Liked this story very much. The characters were well drawn and had believable conversations. The clone thing was a clever way to create space for a nature/nurture discussion.

What I could not figure out is why Adrian agreed to carry the clone? That made no sense to me whatsoever. Wasn't she the family rebel, the get-out-and-see-the-world girl? I can't fathom where having a child -- particularly her mother's clone -- figured into that world view. Maybe she was more of a home-girl than she thought?
Logged

Talia
Moderator
*****
Posts: 2505


I like pie


« Reply #13 on: September 20, 2010, 10:16:39 PM »

Because her sisters were refusing to do it, they weren't going to honor their promises. Adrian/enne/whatever was apparently big on keeping promises.
Logged
Dairmid
Extern
*
Posts: 11


« Reply #14 on: September 21, 2010, 07:22:13 AM »

A good story, but I thought calling it science fiction simply because the premise is cloning was a bit thin; more like a veiled family tale.

And I total agree with Mur's "It's a Wonderful Life" comments. It's what ruins the Wizard of Oz as well. It's a good thing 'there's no place like home'.
Logged

To discover a new world, you must be willing to get lost. You have to risk sailing off the edge of the earth.
Unblinking
Sir Postsalot
Hipparch
******
Posts: 5982



WWW
« Reply #15 on: September 21, 2010, 08:53:00 AM »

Because her sisters were refusing to do it, they weren't going to honor their promises. Adrian/enne/whatever was apparently big on keeping promises.

That and she'd long yearned for her mother's approval, and by being the one to fulfill her sisters' promise she felt that she could feel like she did right by her mother for once in her life.  I don't totally understand that point of view.  For me, if my parents don't approve of what I do that is their problem not my own, but I've known people who want nothing more than that approval.  So it strikes me as a very real trait.
Logged

--David Steffen
The Submissions Grinder:  Fiction market listings, submissions tracker, always free, poetry and nonfiction markets coming soon!
KenK
Guest
« Reply #16 on: September 21, 2010, 10:01:21 AM »

Trite, tired, and an over-done theme. Bottom line on this trope: Life in a deterministic universe would necessarily be pretty fucking frustrating eh?
Logged
ioscode
Extern
*
Posts: 18



WWW
« Reply #17 on: September 21, 2010, 10:07:34 AM »

A story with a message.  Eventually I figured that out after getting halfway through and feeling like nothing was happening.  Not a terrible thing, but maybe I was experiencing the same thing Loz was describing, the '...and?' feeling.  It may have been a good thing in a way, because my mind really started to wander on the cloning thing.  Made me think how superficial our gut reactions are to the ethics of cloning.  We get an initial feeling of aversion to it, but thinking about it in the context of the identical twins comparison the author used puts it in a more practical perspective.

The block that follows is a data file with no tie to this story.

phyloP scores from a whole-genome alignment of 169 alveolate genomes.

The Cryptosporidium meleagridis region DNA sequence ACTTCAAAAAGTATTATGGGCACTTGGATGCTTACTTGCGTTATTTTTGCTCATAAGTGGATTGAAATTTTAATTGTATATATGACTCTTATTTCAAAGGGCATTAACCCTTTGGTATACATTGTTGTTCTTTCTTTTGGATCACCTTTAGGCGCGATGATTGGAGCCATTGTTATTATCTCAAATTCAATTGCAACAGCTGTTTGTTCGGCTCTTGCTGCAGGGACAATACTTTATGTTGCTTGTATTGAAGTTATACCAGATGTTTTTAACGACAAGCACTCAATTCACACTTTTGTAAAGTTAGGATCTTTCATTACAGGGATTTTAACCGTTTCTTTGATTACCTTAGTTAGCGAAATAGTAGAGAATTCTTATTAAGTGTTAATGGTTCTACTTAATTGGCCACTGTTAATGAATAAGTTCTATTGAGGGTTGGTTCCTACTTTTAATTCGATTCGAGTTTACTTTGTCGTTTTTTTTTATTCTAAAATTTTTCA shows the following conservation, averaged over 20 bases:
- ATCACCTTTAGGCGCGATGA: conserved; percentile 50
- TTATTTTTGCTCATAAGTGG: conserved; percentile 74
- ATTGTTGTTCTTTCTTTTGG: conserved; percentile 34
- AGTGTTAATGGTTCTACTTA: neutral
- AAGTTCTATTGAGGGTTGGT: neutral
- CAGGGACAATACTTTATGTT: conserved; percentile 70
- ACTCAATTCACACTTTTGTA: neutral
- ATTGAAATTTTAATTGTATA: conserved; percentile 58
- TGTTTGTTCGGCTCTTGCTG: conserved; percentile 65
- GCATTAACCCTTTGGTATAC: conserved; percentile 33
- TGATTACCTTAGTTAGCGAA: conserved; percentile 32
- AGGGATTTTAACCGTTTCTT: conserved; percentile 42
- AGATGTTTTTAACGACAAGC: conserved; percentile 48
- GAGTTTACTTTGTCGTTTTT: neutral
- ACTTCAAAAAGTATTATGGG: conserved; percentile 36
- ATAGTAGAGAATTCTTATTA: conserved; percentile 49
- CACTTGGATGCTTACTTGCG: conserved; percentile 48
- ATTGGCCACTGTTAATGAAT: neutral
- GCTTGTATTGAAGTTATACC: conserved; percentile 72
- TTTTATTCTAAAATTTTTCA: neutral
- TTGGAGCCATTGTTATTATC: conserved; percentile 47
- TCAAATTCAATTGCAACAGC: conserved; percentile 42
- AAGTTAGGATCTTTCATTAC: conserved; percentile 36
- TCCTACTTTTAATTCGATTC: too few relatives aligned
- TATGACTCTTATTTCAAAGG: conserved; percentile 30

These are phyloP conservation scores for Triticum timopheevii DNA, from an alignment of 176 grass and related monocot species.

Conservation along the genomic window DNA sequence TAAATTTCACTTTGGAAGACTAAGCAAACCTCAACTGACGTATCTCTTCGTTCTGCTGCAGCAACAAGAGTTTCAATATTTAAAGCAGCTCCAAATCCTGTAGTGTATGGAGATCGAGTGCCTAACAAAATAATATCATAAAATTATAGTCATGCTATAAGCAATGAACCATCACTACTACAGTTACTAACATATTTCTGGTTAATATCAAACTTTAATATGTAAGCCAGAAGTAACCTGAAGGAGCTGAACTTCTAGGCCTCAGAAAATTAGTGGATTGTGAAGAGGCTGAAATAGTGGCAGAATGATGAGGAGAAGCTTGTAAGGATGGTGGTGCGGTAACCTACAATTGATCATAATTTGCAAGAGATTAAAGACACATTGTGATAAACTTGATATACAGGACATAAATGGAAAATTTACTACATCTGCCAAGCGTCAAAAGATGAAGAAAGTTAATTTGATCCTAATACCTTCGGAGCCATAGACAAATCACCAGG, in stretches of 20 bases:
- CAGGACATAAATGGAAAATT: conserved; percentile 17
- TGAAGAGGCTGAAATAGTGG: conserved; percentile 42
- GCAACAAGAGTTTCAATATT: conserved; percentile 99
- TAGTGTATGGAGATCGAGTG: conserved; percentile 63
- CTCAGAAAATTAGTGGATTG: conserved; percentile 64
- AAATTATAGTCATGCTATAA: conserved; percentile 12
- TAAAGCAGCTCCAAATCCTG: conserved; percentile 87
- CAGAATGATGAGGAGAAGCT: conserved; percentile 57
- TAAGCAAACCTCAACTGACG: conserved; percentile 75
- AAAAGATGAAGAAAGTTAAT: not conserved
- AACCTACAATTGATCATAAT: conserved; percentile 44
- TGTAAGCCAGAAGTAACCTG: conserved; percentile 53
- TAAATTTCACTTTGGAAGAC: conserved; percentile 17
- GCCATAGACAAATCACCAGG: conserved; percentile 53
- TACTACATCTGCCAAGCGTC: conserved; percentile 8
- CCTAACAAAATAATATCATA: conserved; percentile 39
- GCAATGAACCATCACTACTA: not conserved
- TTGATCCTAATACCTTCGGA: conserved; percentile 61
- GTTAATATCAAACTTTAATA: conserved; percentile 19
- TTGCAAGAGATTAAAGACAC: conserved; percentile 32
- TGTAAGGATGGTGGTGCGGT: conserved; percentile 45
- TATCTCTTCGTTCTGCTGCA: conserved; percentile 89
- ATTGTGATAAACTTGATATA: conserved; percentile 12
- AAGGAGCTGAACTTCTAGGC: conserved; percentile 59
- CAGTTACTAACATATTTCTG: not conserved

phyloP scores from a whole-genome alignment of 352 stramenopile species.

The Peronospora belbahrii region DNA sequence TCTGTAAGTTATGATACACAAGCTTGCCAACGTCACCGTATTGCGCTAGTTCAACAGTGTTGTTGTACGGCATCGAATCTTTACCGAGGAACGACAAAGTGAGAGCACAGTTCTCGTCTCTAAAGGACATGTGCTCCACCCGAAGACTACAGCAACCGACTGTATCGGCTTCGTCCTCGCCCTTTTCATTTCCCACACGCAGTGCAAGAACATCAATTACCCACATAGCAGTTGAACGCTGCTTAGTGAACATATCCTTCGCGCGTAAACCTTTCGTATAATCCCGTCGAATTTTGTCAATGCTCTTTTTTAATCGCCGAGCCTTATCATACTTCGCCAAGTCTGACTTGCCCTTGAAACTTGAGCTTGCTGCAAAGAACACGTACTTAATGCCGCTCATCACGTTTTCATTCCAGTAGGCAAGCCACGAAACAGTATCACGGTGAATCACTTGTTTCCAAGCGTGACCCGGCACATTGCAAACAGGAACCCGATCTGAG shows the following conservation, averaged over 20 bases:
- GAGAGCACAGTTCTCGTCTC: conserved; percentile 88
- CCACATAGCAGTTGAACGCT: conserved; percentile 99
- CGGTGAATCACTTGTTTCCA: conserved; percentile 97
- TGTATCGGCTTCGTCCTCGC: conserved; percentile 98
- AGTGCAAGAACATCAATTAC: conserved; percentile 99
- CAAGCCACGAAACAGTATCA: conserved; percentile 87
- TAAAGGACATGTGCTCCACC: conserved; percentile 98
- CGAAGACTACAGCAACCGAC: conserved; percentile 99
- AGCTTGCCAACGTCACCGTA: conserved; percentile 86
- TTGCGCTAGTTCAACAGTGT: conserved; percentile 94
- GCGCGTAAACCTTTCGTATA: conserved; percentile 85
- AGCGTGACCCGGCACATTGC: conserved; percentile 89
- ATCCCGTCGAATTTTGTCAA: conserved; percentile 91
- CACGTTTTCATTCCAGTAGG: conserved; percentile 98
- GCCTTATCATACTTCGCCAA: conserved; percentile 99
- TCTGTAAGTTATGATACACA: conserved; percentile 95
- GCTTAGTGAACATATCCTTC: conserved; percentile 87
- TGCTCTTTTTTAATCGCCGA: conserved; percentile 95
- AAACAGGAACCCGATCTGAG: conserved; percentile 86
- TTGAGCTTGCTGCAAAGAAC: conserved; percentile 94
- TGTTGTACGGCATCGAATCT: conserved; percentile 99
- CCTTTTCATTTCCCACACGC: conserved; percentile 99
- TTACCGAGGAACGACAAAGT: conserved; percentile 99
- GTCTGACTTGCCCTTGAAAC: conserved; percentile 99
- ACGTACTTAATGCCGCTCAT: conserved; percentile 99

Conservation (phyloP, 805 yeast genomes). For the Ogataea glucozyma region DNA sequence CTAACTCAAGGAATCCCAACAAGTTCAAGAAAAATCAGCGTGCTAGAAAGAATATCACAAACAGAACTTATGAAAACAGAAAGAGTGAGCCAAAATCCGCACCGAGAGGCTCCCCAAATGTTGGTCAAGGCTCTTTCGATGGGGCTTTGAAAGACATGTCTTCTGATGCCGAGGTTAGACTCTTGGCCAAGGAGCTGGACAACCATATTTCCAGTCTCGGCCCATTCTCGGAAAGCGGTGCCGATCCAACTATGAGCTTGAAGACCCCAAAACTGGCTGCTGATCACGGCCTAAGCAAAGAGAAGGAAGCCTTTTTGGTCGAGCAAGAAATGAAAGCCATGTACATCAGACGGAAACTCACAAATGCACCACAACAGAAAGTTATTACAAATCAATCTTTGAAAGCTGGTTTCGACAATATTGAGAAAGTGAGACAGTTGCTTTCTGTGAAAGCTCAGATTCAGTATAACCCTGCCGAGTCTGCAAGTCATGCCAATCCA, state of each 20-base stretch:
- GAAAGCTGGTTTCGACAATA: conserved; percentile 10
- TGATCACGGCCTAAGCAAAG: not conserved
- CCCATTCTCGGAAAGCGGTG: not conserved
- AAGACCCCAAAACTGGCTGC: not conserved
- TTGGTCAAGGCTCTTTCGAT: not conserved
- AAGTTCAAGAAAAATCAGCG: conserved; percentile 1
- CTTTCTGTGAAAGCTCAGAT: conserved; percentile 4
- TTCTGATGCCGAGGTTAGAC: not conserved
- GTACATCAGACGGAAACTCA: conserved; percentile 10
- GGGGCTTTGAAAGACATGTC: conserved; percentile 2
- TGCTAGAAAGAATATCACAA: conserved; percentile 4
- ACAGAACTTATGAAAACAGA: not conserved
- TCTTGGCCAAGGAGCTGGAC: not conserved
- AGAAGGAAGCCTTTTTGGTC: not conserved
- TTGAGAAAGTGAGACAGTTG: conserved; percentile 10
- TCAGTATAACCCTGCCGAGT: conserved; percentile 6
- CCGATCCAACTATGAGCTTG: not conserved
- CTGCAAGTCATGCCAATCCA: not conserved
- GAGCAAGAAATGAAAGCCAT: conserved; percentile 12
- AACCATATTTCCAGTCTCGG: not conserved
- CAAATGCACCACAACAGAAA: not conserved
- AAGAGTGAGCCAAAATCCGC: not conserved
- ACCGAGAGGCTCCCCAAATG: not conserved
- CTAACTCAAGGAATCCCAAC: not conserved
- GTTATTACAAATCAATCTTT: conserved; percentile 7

Logged
Thunderscreech
Matross
****
Posts: 179



« Reply #18 on: September 21, 2010, 10:21:00 AM »

Bothell!  It was neat seeing my little hometown mentioned side-by-side with the various metropoli.
Logged
Swamp
Hipparch
******
Posts: 2217



WWW
« Reply #19 on: September 21, 2010, 10:36:30 AM »

I always hesitate before commenting on EP stories because, as moderator, my comments might be misinterpreted.  The following is just my opinion as a listener.

I like a variety in the types of stories I hear on the podcast.  This story was a story about parent/child relationships, and a lot of it really struck home to me.  How much do I try to force my expectations on my kids or try to change/follow the way my parents raised me?  This story does a great job of exploring those questions.  Could it have done it without the sf element of cloning.  Yes, but that element did add some interesting perspectives and drove home the differences between the mother and daughter.  Anyway, I think it's nice to include some emotion-exploring stories now and then.

Sf was built upon stories with a message.  This just happens to be a touchy-feely message.
« Last Edit: September 21, 2010, 11:26:34 AM by Swamp » Logged

Facehuggers don't have heads!

Come with me and Journey Into... another fun podcast
Pages: [1] 2 3 ... 7
  Print  
 
Jump to:  

Powered by MySQL Powered by PHP Powered by SMF 1.1.19 | SMF © 2013, Simple Machines Valid XHTML 1.0! Valid CSS!